Great insights from Carey Nieuwhof on some things to expect on the church scene in 2018.Read this carefully, thoroughly and prayerfully.

Originally posted by Carey Nieuwhof

The culture continues to change rapidly around you as a leader, and especially as a church leader.

If anything, the pace is accelerating, not slowing.

The question is: are you and your team ready for all that’s ahead?

For the last two years, I’ve kicked off the new year with a post on disruptive church trends. You might still find those helpful. You can read the 6 trends for 2017 here, and the trends for 2016 here.

It’s critical church leaders keep trying new things and keep experimenting.

Why? Because the gap between how quickly you change and how quickly things change around you is called irrelevance.

And as I’ve said before, too many church leaders are perfectly equipped to reach a world that no longer exists.

In the hopes of helping every leader better accomplish our collective mission, here are 7 disruptive church trends I see defining conversation and action in 2018.

Accomplish Your Goals In 2018

Organizational change is one thing. But the key to being able to handle all the challenges you face depends on your capacity as a leader.

How do you grow your capacity to navigate everything in front of you?

After all, too often, constant interruptions and distractions keep many leaders from getting even blog posts like this read, let alone finding the time to lead their teams through the day’s most compelling issues. And, sadly, work keeps bleeding into family time. Before you know it, all your hopes for a better year get dashed.

The High Impact Leader online course can help you solve the time and priority crunch so many leaders face by giving you proven strategies to get time, energy and priorities working in your favor. Last year, it helped over 2500 leaders get their life and leadership back.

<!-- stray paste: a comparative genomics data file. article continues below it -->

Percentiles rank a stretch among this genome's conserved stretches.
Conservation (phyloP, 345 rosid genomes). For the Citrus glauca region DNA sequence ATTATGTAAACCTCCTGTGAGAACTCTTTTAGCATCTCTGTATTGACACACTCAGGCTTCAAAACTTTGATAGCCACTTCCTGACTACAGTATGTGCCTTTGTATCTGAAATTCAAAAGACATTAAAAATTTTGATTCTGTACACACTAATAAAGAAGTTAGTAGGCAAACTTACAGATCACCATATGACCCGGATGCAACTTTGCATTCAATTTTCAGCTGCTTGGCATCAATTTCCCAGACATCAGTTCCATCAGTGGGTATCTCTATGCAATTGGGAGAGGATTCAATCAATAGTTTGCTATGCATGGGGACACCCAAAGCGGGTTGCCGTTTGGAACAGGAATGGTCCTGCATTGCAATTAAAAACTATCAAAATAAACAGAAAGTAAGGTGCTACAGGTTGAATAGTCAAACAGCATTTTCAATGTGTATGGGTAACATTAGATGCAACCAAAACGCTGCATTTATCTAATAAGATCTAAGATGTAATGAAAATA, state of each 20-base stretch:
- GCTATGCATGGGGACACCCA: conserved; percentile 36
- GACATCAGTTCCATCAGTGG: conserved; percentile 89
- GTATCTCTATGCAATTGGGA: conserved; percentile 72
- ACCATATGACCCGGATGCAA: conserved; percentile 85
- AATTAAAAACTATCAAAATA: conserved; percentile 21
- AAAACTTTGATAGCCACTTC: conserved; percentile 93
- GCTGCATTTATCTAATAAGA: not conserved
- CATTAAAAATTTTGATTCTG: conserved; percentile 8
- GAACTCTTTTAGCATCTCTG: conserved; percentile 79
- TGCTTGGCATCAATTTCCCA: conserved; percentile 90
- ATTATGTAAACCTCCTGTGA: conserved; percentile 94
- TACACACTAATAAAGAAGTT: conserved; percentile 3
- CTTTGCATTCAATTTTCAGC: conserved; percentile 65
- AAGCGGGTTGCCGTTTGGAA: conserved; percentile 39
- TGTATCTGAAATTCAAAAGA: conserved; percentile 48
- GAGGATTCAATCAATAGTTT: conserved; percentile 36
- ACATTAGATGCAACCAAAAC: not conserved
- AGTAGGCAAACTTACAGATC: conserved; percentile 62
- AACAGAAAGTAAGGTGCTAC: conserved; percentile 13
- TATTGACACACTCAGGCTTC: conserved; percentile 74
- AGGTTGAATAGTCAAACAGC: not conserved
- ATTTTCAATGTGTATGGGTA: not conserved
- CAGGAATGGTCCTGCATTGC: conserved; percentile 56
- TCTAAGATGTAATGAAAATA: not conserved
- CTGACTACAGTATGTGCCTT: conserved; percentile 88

You can take the High Impact Leader course at your own pace once you own it, but time is running out to join it.

Every High Impact Leader course member in this round gets access to a private Facebook group that features a lot of peer support along with some personal interaction with me.

With that said, here are the church trends I think will dominate 2018.


Let me start out by saying I’m a huge supporter of the local church. Anyone who’s read these pages would know that.

The mission of the local church is the most important mission on planet earth. Which is why this issue is so critical.

This year I think more leaders than ever are going to rethink our centuries-old model of making people come to a building on Sunday.

If you think about it, most churches (even growing churches, new churches and large churches) effectively say “We’d love for you to come into a relationship with Jesus Christ, and to do it you need to join us at a set hour every Sunday in a particular space we meet in. Beyond that, we’re not sure what to do.”

That’s a remnant from a day when everything was done on a set clock. You sat down Thursday night at 8 to watch your favorite show, because you didn’t want to miss it.

Of course, for years nobody has watched any show at a set time unless it’s a live game or a live event. You watch everything else on-demand wherever and whenever you want.

Shopping happens on your phone 24 hours a day, not during the set hours of a physical store that has limited stock.

Streaming has changed how we listen to music. You don’t own music anymore. You rent access to anything, anytime, anywhere.

And yet in the church, we perpetuate a model that says “We have 1/2/3 services on Sunday. We do midweek X. And that’s how we help you come into a relationship with Christ.”

The cultural change has been underway for decades, but the church has been slow to adapt.

For years, we’ve noticed that even committed Christians are attending church less often (here are 10 reasons why), but this is the year we’ll see more and more church leaders re-imagine what it is to be the church.

There’s never been a greater need in our culture for community and connection. The church isn’t going away anytime soon.